Thompson said the department does not ask for a specific amount of money, but simply applies for a grant and the GOHS determines the amount.
The money allows the department to put more officers on duty during bigger campus events, such as football games.
“This money allows us to bring in officers on overtime and go out and specifically spend their efforts looking for DUIs, people violating DUI laws, and then as well as any other traffic related issues that we might encounter,” Thompson said. “When we have … Devilpalooza in a couple of weekends here we’ll have a couple of officers in.”
Thompson said the grant will help pay for around 11 PBT breathalyzers the department bought recently. (So the money can be spent on lunches for command meetings and special trips for command and their friends in “training”.)
“We already have multiple of those machines that most of our officers do carry, this is just more that we can put in the hands of even more of our officers,” Thompson said.
This year’s grant was approximately $15,000-20,000 more than last year, Thompson said, mainly because the University and department have both grown.
GOHS Director Alberto Gutier said the office is glad to grant this money to several departments and organizations across Arizona.
Gutier said overall the ASU police does a good job utilizing their grants, which is why they are happy to provide them with money yearly. (So how was this “good job” verified? The state says the state is doing a fine job, not surprising.)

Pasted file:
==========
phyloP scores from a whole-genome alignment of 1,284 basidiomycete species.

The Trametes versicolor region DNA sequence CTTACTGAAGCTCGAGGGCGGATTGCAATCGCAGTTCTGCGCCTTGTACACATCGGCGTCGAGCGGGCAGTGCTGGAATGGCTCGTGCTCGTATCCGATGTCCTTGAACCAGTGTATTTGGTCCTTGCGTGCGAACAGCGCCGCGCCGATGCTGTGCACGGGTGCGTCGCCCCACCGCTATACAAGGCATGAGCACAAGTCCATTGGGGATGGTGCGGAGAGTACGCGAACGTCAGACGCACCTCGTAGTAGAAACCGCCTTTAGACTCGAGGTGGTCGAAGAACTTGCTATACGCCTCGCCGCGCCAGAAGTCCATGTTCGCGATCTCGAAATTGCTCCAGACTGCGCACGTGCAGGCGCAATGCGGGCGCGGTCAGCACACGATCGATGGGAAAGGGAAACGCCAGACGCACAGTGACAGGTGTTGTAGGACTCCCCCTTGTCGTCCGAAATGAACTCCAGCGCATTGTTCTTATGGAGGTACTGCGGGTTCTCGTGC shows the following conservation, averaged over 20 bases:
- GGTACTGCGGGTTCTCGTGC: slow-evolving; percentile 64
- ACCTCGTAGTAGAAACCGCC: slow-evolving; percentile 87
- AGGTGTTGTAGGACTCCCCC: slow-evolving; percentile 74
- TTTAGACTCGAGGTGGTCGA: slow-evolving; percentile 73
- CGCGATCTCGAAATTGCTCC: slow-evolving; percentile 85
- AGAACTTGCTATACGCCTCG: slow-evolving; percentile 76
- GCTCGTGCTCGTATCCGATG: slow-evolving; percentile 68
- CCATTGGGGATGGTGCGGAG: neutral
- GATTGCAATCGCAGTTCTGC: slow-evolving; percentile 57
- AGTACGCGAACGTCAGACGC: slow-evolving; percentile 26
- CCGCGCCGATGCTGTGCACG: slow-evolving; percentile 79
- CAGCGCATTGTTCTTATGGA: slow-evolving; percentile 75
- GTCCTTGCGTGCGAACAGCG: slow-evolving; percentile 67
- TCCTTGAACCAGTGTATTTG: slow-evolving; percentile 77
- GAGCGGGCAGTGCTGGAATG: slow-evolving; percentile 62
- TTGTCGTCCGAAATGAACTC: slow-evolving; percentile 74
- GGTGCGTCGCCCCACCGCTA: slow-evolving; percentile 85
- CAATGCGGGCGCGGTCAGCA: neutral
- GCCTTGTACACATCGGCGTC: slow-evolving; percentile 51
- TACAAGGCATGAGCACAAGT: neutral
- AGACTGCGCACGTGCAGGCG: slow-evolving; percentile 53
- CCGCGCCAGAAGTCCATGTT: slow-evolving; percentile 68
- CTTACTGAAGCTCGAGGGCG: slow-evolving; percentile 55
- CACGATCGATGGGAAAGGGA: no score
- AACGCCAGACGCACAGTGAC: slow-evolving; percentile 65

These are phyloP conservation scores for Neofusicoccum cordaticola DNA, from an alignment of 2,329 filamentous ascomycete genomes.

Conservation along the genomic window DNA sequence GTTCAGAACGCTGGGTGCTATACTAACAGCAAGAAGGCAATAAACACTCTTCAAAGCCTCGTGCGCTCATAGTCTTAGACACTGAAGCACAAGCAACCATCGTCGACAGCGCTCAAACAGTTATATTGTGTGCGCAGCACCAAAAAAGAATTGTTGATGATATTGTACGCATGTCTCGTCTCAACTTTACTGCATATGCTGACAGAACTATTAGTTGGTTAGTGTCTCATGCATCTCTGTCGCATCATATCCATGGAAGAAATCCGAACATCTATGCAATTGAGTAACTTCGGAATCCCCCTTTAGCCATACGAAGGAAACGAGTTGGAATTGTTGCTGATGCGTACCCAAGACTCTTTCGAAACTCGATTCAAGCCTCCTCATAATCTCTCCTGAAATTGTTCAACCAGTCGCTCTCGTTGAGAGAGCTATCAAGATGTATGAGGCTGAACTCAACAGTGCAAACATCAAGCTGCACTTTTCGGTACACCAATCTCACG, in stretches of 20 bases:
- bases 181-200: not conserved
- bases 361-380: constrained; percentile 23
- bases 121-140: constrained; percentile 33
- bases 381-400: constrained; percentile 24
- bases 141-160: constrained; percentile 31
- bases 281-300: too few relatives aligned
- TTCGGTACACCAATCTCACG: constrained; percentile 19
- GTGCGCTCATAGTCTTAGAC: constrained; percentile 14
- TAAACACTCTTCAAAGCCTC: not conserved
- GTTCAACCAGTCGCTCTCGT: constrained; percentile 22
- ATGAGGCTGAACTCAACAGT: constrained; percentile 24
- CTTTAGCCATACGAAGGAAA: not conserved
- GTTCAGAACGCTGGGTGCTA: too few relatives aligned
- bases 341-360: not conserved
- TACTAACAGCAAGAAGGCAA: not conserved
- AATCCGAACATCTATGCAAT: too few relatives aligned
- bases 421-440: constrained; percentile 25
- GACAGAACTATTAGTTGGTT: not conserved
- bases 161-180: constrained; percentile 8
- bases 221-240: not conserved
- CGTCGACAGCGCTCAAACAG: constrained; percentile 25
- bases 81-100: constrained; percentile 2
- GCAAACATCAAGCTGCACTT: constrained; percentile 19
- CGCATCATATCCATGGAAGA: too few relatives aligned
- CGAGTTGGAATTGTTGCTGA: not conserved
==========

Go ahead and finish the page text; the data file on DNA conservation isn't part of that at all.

“PBTs are about $500 apiece and that includes mouth pieces that PBTs use,” Gutier said. “We probably provided a thousand plus PBTs the last couple years for agencies around the state. You can buy a very good PBT for $350-400, you add to that shipping and mouthpieces – it’s about $500 so if we give $5,000 it means they can order 10 PBTS.”
The Selective Traffic Enforcement is an effort to educate and inform students on campus the laws of being a pedestrian or a bicyclist, Gutier said. He said new students often don’t know the laws, which can lead to traffic accidents, so the education and warning is better than just giving a ticket.
Gutier said the department gladly provides funding for programs protecting pedestrians and bicyclists because of the rate of pedestrian fatalities in Arizona.
Daniel Roman, a civil engineering junior, said he has had every experience as a pedestrian that one can imagine.
“I’ve been hit by a long boarder, and I’ve been hit by a car while long boarding,” Roman said. “I was going across the cross walk and the car just didn’t see me.” (You were riding through a crosswalk on a long board instead of dismounting.)
Roman said he thinks education for pedestrians would be good, since many students on campus don’t have any knowledge of the laws of being a pedestrian. (Stop, Caution, Go, Walk, Don’t Walk, Right of Way, simple.)
“I always just figure pedestrians have right of way,” Roman said. “I think it could be valuable to educate students on what they can and can’t do.” (Cars can kill people when they crash into pedestrians.)
Reach the reporter at firstname.lastname@example.org or follow @mitchellatencio on Twitter.
Keep the information coming, it’s only going to improve things at ASUPD by making